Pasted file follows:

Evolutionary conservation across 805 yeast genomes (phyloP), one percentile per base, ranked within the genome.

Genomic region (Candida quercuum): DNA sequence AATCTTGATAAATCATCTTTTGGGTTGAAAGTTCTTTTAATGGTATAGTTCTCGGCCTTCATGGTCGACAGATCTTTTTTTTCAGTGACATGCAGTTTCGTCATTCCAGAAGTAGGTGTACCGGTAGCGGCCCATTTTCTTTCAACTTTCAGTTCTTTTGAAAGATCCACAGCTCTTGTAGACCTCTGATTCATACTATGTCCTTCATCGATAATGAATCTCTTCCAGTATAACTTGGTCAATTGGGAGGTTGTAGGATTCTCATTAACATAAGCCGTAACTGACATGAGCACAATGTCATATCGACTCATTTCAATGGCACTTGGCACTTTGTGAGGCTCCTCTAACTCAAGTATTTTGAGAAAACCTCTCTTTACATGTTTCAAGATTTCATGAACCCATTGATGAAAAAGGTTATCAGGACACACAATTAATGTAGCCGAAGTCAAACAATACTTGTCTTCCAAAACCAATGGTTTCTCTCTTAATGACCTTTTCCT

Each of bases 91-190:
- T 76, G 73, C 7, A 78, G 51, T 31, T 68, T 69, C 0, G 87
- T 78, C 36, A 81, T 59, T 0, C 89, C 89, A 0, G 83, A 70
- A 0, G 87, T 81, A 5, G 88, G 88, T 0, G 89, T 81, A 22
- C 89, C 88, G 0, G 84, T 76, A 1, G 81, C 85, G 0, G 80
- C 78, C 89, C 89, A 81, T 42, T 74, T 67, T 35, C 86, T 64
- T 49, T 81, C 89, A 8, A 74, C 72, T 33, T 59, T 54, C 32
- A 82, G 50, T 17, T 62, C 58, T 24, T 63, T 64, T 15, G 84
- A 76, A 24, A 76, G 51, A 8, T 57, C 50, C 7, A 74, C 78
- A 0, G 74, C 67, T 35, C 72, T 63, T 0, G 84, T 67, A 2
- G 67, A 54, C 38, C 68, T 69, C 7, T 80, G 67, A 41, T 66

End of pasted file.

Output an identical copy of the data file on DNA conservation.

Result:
Evolutionary conservation across 805 yeast genomes (phyloP), one percentile per base, ranked within the genome.

Genomic region (Candida quercuum): DNA sequence AATCTTGATAAATCATCTTTTGGGTTGAAAGTTCTTTTAATGGTATAGTTCTCGGCCTTCATGGTCGACAGATCTTTTTTTTCAGTGACATGCAGTTTCGTCATTCCAGAAGTAGGTGTACCGGTAGCGGCCCATTTTCTTTCAACTTTCAGTTCTTTTGAAAGATCCACAGCTCTTGTAGACCTCTGATTCATACTATGTCCTTCATCGATAATGAATCTCTTCCAGTATAACTTGGTCAATTGGGAGGTTGTAGGATTCTCATTAACATAAGCCGTAACTGACATGAGCACAATGTCATATCGACTCATTTCAATGGCACTTGGCACTTTGTGAGGCTCCTCTAACTCAAGTATTTTGAGAAAACCTCTCTTTACATGTTTCAAGATTTCATGAACCCATTGATGAAAAAGGTTATCAGGACACACAATTAATGTAGCCGAAGTCAAACAATACTTGTCTTCCAAAACCAATGGTTTCTCTCTTAATGACCTTTTCCT

Each of bases 91-190:
- T 76, G 73, C 7, A 78, G 51, T 31, T 68, T 69, C 0, G 87
- T 78, C 36, A 81, T 59, T 0, C 89, C 89, A 0, G 83, A 70
- A 0, G 87, T 81, A 5, G 88, G 88, T 0, G 89, T 81, A 22
- C 89, C 88, G 0, G 84, T 76, A 1, G 81, C 85, G 0, G 80
- C 78, C 89, C 89, A 81, T 42, T 74, T 67, T 35, C 86, T 64
- T 49, T 81, C 89, A 8, A 74, C 72, T 33, T 59, T 54, C 32
- A 82, G 50, T 17, T 62, C 58, T 24, T 63, T 64, T 15, G 84
- A 76, A 24, A 76, G 51, A 8, T 57, C 50, C 7, A 74, C 78
- A 0, G 74, C 67, T 35, C 72, T 63, T 0, G 84, T 67, A 2
- G 67, A 54, C 38, C 68, T 69, C 7, T 80, G 67, A 41, T 66